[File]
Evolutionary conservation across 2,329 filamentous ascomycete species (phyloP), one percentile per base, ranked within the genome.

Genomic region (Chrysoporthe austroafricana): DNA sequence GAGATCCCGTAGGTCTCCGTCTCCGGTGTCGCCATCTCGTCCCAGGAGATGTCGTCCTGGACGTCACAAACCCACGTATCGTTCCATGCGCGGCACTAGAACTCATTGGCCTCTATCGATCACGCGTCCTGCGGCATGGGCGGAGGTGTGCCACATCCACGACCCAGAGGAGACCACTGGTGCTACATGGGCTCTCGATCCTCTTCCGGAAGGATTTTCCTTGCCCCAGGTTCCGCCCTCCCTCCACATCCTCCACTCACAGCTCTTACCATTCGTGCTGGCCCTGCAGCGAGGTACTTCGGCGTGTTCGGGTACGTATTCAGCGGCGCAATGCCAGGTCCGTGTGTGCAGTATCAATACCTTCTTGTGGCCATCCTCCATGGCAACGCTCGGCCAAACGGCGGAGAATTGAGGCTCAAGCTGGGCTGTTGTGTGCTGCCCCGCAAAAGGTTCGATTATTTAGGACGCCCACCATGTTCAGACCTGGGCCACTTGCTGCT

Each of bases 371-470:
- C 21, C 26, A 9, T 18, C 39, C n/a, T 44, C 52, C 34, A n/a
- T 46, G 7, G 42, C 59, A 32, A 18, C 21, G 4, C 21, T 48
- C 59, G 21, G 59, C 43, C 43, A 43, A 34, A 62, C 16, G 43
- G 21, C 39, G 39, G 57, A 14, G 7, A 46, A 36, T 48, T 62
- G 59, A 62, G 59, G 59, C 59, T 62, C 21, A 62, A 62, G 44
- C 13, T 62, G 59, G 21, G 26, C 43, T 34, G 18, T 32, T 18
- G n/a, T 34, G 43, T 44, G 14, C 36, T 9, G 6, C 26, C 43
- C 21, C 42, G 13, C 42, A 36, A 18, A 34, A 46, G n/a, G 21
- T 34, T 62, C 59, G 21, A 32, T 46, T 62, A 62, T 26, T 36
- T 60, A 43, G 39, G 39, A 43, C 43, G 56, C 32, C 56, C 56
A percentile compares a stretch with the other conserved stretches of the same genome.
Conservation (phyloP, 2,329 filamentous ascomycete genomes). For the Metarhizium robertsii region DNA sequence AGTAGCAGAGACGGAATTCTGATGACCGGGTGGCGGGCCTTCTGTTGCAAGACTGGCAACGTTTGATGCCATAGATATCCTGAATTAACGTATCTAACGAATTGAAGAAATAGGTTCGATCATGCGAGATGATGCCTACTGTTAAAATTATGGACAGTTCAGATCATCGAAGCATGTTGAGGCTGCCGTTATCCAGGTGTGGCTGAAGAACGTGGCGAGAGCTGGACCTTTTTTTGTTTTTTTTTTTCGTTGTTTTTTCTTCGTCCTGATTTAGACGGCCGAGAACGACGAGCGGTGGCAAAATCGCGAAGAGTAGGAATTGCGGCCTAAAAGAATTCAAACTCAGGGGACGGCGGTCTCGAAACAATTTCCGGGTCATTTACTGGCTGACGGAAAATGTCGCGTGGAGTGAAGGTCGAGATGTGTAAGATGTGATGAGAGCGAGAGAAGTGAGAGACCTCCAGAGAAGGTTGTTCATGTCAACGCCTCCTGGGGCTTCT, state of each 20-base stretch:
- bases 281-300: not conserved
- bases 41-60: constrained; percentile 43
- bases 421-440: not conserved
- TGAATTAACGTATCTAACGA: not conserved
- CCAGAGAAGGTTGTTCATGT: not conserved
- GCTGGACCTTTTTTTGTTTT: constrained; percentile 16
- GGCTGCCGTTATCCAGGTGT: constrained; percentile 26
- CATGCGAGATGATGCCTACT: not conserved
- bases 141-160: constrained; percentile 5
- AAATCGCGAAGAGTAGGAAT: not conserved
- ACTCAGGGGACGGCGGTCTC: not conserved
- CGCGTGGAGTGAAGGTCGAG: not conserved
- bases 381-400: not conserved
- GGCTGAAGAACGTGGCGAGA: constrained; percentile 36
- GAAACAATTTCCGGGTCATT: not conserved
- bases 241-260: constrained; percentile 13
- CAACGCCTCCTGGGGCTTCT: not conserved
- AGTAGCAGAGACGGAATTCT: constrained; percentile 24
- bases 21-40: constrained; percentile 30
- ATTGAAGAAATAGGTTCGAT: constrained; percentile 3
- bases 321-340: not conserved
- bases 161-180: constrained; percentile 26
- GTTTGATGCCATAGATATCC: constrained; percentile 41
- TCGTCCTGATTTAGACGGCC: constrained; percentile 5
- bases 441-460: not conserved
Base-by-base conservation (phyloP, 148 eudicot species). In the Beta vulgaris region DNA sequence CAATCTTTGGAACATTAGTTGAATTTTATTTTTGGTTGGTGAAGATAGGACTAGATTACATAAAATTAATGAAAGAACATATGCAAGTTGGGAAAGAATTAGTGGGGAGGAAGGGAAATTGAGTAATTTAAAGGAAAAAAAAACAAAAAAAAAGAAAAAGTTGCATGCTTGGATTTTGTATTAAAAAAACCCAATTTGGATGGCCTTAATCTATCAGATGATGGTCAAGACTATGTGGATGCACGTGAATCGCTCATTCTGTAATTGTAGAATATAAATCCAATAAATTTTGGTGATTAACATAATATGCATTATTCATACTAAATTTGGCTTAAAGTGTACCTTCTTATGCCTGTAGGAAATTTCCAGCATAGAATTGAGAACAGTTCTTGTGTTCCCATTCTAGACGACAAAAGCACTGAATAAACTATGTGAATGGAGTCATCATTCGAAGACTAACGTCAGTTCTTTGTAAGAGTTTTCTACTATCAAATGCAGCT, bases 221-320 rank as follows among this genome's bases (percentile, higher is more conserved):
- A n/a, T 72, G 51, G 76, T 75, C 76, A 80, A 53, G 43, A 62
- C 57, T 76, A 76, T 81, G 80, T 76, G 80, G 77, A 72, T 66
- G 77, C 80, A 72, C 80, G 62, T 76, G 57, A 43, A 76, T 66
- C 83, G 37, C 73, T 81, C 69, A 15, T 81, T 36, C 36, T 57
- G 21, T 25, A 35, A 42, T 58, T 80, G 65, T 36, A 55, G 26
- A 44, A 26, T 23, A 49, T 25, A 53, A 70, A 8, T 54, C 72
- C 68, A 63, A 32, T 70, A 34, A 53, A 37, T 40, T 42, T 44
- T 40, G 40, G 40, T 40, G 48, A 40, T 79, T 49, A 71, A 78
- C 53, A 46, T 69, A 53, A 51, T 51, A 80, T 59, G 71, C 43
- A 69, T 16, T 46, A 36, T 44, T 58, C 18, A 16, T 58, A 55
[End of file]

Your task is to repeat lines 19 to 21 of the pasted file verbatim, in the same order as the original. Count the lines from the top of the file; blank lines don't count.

- TGAATTAACGTATCTAACGA: not conserved
- CCAGAGAAGGTTGTTCATGT: not conserved
- GCTGGACCTTTTTTTGTTTT: constrained; percentile 16